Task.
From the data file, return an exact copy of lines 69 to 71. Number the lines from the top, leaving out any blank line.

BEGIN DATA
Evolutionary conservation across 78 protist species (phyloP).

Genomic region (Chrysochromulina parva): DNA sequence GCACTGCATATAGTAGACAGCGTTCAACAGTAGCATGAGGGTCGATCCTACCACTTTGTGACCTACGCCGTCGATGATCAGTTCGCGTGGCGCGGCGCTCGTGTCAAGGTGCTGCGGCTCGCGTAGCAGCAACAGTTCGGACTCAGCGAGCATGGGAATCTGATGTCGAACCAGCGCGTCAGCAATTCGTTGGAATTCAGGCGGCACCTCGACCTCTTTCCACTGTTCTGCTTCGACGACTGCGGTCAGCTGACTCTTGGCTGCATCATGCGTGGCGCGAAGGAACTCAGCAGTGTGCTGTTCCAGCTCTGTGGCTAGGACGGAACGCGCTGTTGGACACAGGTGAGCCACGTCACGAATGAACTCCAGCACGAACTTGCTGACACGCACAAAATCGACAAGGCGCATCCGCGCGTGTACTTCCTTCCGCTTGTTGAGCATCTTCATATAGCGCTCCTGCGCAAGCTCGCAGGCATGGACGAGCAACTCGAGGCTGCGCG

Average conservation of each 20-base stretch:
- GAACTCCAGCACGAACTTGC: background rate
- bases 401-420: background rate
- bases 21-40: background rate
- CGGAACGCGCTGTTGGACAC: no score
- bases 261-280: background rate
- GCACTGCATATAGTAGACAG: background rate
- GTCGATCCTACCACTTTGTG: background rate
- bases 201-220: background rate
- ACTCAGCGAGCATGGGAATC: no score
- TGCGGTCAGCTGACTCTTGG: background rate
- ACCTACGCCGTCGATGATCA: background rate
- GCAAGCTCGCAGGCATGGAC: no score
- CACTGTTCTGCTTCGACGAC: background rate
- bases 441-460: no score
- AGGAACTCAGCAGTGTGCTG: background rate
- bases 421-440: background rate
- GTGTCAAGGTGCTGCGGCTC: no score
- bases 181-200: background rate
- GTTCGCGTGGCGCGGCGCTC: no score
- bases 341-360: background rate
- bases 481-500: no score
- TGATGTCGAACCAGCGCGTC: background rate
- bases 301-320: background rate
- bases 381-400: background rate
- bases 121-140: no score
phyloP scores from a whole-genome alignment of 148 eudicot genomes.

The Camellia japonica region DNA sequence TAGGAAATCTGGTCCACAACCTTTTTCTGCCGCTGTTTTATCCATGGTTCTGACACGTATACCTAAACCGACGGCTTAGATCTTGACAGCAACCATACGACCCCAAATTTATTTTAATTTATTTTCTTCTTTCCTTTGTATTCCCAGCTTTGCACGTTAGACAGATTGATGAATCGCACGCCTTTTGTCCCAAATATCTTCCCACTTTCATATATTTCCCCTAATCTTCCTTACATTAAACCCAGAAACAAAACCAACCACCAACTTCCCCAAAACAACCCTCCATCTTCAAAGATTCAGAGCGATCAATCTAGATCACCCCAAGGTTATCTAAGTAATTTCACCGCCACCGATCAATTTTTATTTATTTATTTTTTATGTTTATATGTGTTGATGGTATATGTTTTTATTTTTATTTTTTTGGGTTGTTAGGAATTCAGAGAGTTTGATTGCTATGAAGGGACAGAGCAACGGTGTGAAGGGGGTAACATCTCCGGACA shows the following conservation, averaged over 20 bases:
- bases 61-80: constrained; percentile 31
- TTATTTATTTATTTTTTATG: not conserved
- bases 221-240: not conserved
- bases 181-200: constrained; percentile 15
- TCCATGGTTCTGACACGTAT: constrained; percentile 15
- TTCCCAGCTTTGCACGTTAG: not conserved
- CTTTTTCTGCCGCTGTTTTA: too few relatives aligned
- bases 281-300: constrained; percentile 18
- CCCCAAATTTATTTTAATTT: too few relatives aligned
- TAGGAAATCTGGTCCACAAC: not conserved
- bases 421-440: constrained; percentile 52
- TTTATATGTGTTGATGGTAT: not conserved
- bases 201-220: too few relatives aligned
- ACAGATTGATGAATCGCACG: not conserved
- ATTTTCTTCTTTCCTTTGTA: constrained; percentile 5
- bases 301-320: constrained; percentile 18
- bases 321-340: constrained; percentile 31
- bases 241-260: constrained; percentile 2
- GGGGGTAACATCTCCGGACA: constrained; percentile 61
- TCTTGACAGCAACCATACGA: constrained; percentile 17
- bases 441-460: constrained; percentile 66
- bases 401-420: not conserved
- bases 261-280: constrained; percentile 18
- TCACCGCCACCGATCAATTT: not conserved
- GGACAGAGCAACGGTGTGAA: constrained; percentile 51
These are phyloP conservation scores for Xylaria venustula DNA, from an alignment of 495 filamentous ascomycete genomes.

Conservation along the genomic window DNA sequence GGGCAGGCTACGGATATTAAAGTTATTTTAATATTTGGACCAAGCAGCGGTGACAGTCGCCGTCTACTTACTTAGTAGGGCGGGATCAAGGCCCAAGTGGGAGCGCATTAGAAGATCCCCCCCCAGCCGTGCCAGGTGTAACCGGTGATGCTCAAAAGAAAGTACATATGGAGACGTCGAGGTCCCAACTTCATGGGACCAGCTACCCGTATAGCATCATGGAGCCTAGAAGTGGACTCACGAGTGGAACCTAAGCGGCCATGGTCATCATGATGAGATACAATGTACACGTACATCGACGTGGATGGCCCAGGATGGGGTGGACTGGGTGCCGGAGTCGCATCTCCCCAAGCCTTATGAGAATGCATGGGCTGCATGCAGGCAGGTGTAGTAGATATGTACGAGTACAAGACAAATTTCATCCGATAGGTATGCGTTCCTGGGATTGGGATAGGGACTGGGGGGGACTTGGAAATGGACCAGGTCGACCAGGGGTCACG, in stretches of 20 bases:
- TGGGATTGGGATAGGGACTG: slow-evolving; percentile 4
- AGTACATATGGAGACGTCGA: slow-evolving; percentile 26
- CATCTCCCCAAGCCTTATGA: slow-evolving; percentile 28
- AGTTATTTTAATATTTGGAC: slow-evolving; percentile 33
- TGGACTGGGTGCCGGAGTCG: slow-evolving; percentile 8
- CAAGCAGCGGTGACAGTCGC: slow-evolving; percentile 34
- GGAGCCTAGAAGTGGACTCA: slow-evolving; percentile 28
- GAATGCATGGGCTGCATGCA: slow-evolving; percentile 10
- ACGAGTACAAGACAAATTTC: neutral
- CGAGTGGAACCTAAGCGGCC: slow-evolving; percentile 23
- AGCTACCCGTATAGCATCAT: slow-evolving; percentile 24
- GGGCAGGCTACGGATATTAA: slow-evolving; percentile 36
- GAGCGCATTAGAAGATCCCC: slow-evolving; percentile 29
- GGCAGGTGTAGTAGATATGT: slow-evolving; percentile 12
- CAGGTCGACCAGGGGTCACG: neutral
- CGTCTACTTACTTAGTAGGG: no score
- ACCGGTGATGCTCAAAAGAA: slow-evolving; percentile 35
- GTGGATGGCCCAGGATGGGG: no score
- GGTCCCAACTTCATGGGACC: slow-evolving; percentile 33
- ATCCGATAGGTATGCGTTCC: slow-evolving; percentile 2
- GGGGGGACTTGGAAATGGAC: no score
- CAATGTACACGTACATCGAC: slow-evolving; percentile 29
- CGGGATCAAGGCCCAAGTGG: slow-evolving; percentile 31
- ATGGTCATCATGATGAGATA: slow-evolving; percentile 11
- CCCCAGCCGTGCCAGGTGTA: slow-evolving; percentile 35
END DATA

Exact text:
- GGGCAGGCTACGGATATTAA: slow-evolving; percentile 36
- GAGCGCATTAGAAGATCCCC: slow-evolving; percentile 29
- GGCAGGTGTAGTAGATATGT: slow-evolving; percentile 12